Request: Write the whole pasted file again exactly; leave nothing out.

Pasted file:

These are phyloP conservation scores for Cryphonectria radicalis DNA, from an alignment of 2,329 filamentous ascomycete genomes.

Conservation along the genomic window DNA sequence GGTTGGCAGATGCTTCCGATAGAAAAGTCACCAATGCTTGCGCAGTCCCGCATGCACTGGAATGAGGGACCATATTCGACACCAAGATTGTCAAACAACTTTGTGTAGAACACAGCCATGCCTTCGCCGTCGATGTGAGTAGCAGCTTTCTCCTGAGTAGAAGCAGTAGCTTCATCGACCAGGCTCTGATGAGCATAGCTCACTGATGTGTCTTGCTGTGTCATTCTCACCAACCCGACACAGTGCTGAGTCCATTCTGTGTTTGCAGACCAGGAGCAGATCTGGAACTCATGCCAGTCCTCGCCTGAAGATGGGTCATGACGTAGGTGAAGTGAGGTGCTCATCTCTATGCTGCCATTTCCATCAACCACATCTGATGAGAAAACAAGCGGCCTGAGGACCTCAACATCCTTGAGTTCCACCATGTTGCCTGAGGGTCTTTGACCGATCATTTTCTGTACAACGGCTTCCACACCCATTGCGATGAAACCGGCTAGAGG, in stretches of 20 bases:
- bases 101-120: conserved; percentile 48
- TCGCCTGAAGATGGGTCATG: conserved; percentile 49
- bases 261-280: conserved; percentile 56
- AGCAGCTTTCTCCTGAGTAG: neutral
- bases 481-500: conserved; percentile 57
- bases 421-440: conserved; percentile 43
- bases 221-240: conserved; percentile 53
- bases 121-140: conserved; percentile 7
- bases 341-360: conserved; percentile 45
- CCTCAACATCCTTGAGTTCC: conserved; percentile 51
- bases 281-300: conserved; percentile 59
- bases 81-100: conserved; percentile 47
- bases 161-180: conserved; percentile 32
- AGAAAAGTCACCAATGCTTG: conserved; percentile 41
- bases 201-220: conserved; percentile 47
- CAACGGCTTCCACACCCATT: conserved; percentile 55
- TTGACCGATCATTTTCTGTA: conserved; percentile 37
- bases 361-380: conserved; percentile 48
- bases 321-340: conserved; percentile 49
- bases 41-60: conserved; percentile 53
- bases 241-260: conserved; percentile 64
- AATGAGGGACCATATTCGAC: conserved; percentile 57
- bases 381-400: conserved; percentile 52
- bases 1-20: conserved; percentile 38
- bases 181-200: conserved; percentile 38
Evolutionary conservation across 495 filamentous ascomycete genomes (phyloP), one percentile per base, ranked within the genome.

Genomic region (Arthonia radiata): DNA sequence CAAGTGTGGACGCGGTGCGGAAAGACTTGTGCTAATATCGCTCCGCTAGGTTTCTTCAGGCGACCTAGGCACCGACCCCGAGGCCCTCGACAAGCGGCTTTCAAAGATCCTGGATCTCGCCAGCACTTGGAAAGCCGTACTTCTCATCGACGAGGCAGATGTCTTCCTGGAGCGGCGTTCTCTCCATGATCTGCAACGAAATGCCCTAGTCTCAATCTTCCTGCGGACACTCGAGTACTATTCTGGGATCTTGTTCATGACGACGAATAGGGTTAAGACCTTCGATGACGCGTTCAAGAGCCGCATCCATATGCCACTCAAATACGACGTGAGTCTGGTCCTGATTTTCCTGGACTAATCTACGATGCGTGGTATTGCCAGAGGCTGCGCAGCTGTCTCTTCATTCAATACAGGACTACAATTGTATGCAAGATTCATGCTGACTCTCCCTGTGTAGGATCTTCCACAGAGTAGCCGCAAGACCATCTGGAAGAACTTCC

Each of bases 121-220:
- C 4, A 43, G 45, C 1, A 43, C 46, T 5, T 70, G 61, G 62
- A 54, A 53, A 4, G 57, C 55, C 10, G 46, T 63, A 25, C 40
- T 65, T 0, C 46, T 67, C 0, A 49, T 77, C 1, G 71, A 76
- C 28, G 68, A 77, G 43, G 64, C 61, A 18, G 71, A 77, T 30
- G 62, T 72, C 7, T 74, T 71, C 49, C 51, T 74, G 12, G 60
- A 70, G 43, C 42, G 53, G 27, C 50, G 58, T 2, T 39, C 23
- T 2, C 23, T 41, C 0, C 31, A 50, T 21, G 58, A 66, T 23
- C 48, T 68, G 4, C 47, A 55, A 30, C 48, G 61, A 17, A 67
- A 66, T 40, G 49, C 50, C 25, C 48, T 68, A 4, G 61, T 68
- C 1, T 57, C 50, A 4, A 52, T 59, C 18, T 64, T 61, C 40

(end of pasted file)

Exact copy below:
These are phyloP conservation scores for Cryphonectria radicalis DNA, from an alignment of 2,329 filamentous ascomycete genomes.

Conservation along the genomic window DNA sequence GGTTGGCAGATGCTTCCGATAGAAAAGTCACCAATGCTTGCGCAGTCCCGCATGCACTGGAATGAGGGACCATATTCGACACCAAGATTGTCAAACAACTTTGTGTAGAACACAGCCATGCCTTCGCCGTCGATGTGAGTAGCAGCTTTCTCCTGAGTAGAAGCAGTAGCTTCATCGACCAGGCTCTGATGAGCATAGCTCACTGATGTGTCTTGCTGTGTCATTCTCACCAACCCGACACAGTGCTGAGTCCATTCTGTGTTTGCAGACCAGGAGCAGATCTGGAACTCATGCCAGTCCTCGCCTGAAGATGGGTCATGACGTAGGTGAAGTGAGGTGCTCATCTCTATGCTGCCATTTCCATCAACCACATCTGATGAGAAAACAAGCGGCCTGAGGACCTCAACATCCTTGAGTTCCACCATGTTGCCTGAGGGTCTTTGACCGATCATTTTCTGTACAACGGCTTCCACACCCATTGCGATGAAACCGGCTAGAGG, in stretches of 20 bases:
- bases 101-120: conserved; percentile 48
- TCGCCTGAAGATGGGTCATG: conserved; percentile 49
- bases 261-280: conserved; percentile 56
- AGCAGCTTTCTCCTGAGTAG: neutral
- bases 481-500: conserved; percentile 57
- bases 421-440: conserved; percentile 43
- bases 221-240: conserved; percentile 53
- bases 121-140: conserved; percentile 7
- bases 341-360: conserved; percentile 45
- CCTCAACATCCTTGAGTTCC: conserved; percentile 51
- bases 281-300: conserved; percentile 59
- bases 81-100: conserved; percentile 47
- bases 161-180: conserved; percentile 32
- AGAAAAGTCACCAATGCTTG: conserved; percentile 41
- bases 201-220: conserved; percentile 47
- CAACGGCTTCCACACCCATT: conserved; percentile 55
- TTGACCGATCATTTTCTGTA: conserved; percentile 37
- bases 361-380: conserved; percentile 48
- bases 321-340: conserved; percentile 49
- bases 41-60: conserved; percentile 53
- bases 241-260: conserved; percentile 64
- AATGAGGGACCATATTCGAC: conserved; percentile 57
- bases 381-400: conserved; percentile 52
- bases 1-20: conserved; percentile 38
- bases 181-200: conserved; percentile 38
Evolutionary conservation across 495 filamentous ascomycete genomes (phyloP), one percentile per base, ranked within the genome.

Genomic region (Arthonia radiata): DNA sequence CAAGTGTGGACGCGGTGCGGAAAGACTTGTGCTAATATCGCTCCGCTAGGTTTCTTCAGGCGACCTAGGCACCGACCCCGAGGCCCTCGACAAGCGGCTTTCAAAGATCCTGGATCTCGCCAGCACTTGGAAAGCCGTACTTCTCATCGACGAGGCAGATGTCTTCCTGGAGCGGCGTTCTCTCCATGATCTGCAACGAAATGCCCTAGTCTCAATCTTCCTGCGGACACTCGAGTACTATTCTGGGATCTTGTTCATGACGACGAATAGGGTTAAGACCTTCGATGACGCGTTCAAGAGCCGCATCCATATGCCACTCAAATACGACGTGAGTCTGGTCCTGATTTTCCTGGACTAATCTACGATGCGTGGTATTGCCAGAGGCTGCGCAGCTGTCTCTTCATTCAATACAGGACTACAATTGTATGCAAGATTCATGCTGACTCTCCCTGTGTAGGATCTTCCACAGAGTAGCCGCAAGACCATCTGGAAGAACTTCC

Each of bases 121-220:
- C 4, A 43, G 45, C 1, A 43, C 46, T 5, T 70, G 61, G 62
- A 54, A 53, A 4, G 57, C 55, C 10, G 46, T 63, A 25, C 40
- T 65, T 0, C 46, T 67, C 0, A 49, T 77, C 1, G 71, A 76
- C 28, G 68, A 77, G 43, G 64, C 61, A 18, G 71, A 77, T 30
- G 62, T 72, C 7, T 74, T 71, C 49, C 51, T 74, G 12, G 60
- A 70, G 43, C 42, G 53, G 27, C 50, G 58, T 2, T 39, C 23
- T 2, C 23, T 41, C 0, C 31, A 50, T 21, G 58, A 66, T 23
- C 48, T 68, G 4, C 47, A 55, A 30, C 48, G 61, A 17, A 67
- A 66, T 40, G 49, C 50, C 25, C 48, T 68, A 4, G 61, T 68
- C 1, T 57, C 50, A 4, A 52, T 59, C 18, T 64, T 61, C 40